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Scandalous Bejing Ferrari Crash a Political Murder, Reports Hong Kong Magazine

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01/05/2014 12:49 PM
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Scandalous Bejing Ferrari Crash a Political Murder, Reports Hong Kong Magazine
Former domestic security czar Zhou Yongkang said to conspire in ordering crash

The spectacular and fatal crash of a Ferrari in Beijing in March 2012 quickly came to symbolize the decadent lifestyle of the children of the Chinese Communist Party’s elite. Recently, Chinese netizens and others have raised grave doubts about the widely publicized account of hijinks turned deadly, and a Hong Kong magazine has quoted high-level sources in Beijing as saying the crash was in fact political murder.

Early in the morning of March 18, 2012 a black two-seater Ferarri carrying Ling Gu, the son of Central Committee member Ling Jinghua, bounced off the south wall of the Baofusi Bridge and smashed into the guardrail on the north side. Ling Gu was found dead, ejected from the car. Two female students riding in the car were critically injured.

First Reports

On the day of the accident, the Beijing Evening News published a report on the crash with photos showing the burning engine block separated from the main body of the car.

The next day, Beijing News also published photos and an article detailing an eyewitness’ account of how the accident occurred.

Neither story revealed the identity of the driver.

Two days after the crash, the English-language edition of the Global Times, a Chinese newspaper supervised by the Chinese Communist Party (CCP) mouthpiece People’s Daily, published an article alleging a “crash cover-up.”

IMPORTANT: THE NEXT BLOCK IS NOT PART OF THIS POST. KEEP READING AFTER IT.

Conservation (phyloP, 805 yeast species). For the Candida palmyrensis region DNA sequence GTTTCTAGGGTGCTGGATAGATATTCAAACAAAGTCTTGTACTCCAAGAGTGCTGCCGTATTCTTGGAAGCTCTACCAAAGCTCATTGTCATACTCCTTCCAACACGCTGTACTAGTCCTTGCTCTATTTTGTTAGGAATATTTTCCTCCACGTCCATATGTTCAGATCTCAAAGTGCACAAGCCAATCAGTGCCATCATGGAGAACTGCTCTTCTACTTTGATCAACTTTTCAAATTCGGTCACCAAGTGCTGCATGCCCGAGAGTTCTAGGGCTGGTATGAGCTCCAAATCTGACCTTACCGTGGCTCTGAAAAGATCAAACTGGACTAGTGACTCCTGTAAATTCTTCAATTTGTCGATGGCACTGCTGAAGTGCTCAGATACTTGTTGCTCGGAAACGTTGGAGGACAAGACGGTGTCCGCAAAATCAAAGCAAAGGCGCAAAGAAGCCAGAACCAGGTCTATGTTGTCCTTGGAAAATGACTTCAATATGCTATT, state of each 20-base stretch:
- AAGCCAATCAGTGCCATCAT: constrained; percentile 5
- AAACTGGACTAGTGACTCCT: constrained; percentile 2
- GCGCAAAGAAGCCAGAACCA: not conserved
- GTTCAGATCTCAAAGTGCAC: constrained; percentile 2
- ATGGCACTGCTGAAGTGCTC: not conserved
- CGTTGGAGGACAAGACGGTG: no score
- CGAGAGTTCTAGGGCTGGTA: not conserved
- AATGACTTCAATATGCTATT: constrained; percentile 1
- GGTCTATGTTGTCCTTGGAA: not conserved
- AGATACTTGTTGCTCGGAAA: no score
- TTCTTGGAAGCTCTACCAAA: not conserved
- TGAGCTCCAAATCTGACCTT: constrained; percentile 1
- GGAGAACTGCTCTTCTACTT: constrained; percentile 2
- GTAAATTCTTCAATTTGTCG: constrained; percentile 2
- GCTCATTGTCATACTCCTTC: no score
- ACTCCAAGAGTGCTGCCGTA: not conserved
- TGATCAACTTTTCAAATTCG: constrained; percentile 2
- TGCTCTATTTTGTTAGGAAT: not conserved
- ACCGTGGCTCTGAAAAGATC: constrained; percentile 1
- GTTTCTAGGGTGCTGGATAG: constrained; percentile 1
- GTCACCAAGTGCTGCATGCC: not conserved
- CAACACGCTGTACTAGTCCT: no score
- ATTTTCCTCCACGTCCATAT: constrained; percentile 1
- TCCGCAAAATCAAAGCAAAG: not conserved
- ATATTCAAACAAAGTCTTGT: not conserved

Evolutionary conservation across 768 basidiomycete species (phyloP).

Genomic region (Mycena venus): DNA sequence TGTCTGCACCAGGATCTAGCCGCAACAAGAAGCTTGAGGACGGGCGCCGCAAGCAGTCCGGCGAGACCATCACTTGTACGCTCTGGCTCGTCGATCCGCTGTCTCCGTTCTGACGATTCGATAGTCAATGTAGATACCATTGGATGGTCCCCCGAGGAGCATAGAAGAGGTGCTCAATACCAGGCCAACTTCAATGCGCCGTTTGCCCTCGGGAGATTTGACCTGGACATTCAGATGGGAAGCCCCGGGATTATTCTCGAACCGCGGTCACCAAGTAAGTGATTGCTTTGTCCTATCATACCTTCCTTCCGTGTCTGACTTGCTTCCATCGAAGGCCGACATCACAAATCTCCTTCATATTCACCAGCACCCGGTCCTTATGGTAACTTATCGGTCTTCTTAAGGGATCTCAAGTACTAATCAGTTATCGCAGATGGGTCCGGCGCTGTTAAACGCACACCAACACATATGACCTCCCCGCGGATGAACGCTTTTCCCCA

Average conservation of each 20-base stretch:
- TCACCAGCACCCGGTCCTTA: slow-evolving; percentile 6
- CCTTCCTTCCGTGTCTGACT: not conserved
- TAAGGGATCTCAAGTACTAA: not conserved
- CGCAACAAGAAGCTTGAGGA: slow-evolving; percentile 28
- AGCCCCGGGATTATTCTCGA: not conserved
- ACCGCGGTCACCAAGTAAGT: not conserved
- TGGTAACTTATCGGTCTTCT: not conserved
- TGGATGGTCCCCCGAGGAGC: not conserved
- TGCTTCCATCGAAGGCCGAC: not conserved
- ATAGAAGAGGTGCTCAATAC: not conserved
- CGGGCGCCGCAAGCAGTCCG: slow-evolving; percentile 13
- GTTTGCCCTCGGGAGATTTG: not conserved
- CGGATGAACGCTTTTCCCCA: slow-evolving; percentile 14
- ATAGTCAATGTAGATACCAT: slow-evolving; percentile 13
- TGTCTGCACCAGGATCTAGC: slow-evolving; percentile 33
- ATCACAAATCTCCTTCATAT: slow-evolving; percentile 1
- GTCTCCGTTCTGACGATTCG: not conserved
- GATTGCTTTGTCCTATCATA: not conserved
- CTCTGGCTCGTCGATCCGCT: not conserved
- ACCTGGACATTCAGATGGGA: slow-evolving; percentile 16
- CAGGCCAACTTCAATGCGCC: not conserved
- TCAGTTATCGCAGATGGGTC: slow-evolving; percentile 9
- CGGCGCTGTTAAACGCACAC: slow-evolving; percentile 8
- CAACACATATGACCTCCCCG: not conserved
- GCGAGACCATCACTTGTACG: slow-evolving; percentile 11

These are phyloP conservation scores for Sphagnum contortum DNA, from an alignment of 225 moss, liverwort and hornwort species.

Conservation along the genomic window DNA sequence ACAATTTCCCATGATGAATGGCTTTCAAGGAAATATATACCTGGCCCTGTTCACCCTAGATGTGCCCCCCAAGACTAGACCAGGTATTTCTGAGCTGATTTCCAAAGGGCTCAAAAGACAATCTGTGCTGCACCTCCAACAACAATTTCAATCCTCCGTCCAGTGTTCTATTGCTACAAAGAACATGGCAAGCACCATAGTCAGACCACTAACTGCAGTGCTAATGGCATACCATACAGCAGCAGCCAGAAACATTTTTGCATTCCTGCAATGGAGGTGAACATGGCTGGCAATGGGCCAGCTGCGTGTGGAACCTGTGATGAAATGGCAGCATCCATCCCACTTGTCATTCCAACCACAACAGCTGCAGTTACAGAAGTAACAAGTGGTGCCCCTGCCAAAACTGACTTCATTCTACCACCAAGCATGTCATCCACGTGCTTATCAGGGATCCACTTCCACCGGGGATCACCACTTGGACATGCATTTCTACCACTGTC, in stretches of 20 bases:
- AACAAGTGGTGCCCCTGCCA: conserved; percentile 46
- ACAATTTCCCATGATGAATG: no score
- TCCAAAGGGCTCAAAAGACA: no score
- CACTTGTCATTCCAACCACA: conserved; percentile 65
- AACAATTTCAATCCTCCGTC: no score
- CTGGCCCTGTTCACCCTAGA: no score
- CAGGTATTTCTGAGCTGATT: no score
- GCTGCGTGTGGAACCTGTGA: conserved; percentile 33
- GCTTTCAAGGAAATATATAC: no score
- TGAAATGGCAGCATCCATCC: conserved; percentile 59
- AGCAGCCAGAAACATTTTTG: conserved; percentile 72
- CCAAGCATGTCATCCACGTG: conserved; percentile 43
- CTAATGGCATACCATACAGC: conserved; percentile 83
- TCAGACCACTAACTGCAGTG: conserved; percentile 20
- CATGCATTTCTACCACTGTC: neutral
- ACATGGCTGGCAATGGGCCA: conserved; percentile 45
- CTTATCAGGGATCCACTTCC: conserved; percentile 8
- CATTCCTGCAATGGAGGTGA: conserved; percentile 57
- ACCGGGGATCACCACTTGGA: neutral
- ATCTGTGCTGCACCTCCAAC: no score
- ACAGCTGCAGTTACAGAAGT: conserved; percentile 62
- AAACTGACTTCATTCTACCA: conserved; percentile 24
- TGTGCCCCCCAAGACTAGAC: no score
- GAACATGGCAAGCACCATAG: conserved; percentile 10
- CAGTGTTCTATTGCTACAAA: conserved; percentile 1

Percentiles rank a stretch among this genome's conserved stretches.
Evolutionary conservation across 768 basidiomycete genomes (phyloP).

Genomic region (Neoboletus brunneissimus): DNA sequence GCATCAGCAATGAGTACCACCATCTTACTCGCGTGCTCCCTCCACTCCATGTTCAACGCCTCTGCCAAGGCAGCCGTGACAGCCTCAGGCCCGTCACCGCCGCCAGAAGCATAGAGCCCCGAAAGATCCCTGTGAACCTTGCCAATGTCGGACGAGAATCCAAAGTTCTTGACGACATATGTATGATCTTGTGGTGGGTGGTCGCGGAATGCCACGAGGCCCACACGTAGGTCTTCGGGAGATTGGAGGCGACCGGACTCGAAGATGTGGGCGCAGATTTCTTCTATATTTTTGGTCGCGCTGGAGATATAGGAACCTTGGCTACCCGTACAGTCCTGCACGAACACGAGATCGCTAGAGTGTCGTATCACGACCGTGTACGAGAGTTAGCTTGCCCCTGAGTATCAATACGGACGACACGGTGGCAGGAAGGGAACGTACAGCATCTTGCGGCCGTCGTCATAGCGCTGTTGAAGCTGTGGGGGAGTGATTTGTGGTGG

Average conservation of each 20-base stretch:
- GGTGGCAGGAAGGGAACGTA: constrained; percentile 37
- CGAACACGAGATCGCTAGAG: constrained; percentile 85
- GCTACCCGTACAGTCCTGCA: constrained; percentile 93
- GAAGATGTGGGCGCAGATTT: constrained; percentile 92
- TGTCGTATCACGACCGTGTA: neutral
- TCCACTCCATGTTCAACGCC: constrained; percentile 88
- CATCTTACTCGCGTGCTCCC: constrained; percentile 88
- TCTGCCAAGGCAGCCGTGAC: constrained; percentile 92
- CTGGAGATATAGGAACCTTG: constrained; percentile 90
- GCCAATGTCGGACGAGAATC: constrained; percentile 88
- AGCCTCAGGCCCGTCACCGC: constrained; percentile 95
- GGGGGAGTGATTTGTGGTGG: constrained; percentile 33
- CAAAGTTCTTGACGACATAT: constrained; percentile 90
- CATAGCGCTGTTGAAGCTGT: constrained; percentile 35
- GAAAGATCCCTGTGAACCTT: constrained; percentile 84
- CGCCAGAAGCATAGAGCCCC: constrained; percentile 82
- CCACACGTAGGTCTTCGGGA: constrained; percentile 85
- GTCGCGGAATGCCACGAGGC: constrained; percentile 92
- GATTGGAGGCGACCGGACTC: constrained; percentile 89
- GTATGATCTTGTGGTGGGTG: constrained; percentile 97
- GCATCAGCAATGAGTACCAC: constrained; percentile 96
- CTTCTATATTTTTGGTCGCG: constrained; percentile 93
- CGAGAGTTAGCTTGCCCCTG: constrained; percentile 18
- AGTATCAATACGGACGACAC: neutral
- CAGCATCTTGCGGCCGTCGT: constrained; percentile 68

In that article, the writer reported that microblog postings and news reports about the crash had been deleted from many popular websites, and online searches for the word “Ferrari” had been blocked.

“It just proves that this young man must have a special background; maybe he’s a high-ranking official’s son,” it quoted a local resident as saying.

It was this Global Times story that first drew suspicion among the public about the identity of the deceased, according to Reuters.

With the media coverage having heightened speculation about what the real story of the car crash might be, in June 2012 the U.S.-based Chinese-language news site Boxun first reported that Ling Gu was the driver. The Hong Kong-based Mingjing News published a similar article soon after.

Boxun reported that Ling was found naked and drunk and claimed he was playing sex games with the two female passengers before the wreck occurred. The two women, said to be from Beijing’s Minzu University, were also reported to be naked. One of the women was said now to be paralyzed.

[link to www.theepochtimes.com]
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